The voter ID constitutional amendment explained
Republican state legislators in North Carolina plan to write more laws this month to take advantage of the last weeks that they hold a veto-proof majority.
On Tuesday, voters approved four additions to the state constitution. At least two, and possibly three, will require changes to state law: a photo ID requirement for voters, expansion of crime victims’ rights, and protections for hunting and fishing. The fourth constitutional amendment voters approved will lower the cap on the state income tax from 10 percent to 7 percent.
Those constitutional changes will take effect on Nov. 27, when the state elections board certifies results, said Gerry Cohen, former general counsel to the General Assembly. Legislative leaders have scheduled their session to resume that day.
Also on Tuesday, voters kept Republicans in control of the House and Senate but reduced their majorities enough that they won’t be able to block Democratic Gov. Roy Cooper’s vetoes without help from Democrats. But the new balance of power won’t take effect until lawmakers’ regular session in January.
Legislative leaders have said they planned to take action on voter ID in the November session. Pat Ryan, a spokesman for Senate leader Phil Berger, said Wednesday that staff was just beginning to work on the voter ID and victims’ rights laws, and it was too soon to say what the proposals would look like.
Berger and House Speaker Tim Moore were not available for interviews Wednesday, their offices said.
The legislature could take up other bills that Republicans want to pass before next year, when Cooper gets the power of vetoes that can stick, said Sen. Floyd McKissick, a Durham Democrat.
McKissick said he was prepared for legislation needed for the amendments “and any and all other matters before they lose the supermajority.”
With supermajorities in both the House and Senate, Republicans have been able to disregard Cooper’s objections, knowing they can override his vetoes. Tuesday’s election ended the House supermajority and possibly the Senate’s.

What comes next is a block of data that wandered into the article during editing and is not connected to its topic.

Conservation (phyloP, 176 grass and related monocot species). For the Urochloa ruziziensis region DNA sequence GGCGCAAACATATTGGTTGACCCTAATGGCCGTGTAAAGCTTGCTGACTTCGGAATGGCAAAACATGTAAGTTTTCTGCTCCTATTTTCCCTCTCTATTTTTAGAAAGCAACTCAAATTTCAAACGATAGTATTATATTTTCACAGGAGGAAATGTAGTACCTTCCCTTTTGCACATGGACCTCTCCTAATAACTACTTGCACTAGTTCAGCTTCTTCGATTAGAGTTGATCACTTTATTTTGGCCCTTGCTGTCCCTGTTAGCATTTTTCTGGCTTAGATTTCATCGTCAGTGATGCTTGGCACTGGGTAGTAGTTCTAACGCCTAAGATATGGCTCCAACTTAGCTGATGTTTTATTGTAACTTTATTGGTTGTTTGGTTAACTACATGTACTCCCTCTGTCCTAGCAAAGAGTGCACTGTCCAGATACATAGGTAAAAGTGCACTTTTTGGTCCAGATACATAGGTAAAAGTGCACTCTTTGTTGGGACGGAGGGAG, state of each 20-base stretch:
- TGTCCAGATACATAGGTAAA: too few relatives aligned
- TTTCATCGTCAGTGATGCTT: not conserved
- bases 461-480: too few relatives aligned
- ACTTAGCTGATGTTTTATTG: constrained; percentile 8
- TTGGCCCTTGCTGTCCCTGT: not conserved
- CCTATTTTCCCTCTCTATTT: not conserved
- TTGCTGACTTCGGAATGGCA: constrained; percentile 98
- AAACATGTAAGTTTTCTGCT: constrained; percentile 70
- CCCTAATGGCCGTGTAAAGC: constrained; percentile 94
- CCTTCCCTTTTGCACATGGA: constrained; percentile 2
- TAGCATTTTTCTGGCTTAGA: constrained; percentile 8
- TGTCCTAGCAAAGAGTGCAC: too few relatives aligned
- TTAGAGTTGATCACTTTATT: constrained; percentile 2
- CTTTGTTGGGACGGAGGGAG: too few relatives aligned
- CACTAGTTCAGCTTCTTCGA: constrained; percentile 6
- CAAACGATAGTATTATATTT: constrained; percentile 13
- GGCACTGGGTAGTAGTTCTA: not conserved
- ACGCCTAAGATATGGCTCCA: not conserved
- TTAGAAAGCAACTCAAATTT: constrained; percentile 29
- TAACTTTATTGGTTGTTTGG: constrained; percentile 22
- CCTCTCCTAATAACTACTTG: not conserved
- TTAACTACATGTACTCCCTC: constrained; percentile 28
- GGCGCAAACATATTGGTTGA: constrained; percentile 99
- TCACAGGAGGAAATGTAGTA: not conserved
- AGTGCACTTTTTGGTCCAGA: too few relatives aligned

“I wouldn’t be surprised to see quite a few things appearing on the agenda that none of us are aware of today,” McKissick said.
Voters approved the photo ID requirement for voting 55.5 percent to 44.5 percent, according to unofficial results. Active campaigns organized against photo ID and the other five proposed amendments. Seventeen counties voted against photo ID, including Wake, Durham, Orange, Chatham, and Mecklenburg.
The legislature has wide discretion on what it can require. Photo ID has been a years-long goal for state Republicans. The legislature passed a voter ID law in 2013 that was eventually thrown out in federal court.
As the legislature worked on the 2013 law, the House passed a version that would have made UNC and community college student IDs, employee ID cards, and ID cards issued to municipal government employees, people on public assistance, and emergency responders acceptable at polling places. The legislature ultimately passed a stricter law that excluded all those forms of identification.
Democracy NC, a left-leaning voting rights group, fought the photo ID amendment.
Photo ID requirements “have a track record of denying ballot access to real voters in North Carolina, and we’re committed to protecting those voters now and moving forward,”’ executive director Tomas Lopez said in a statement.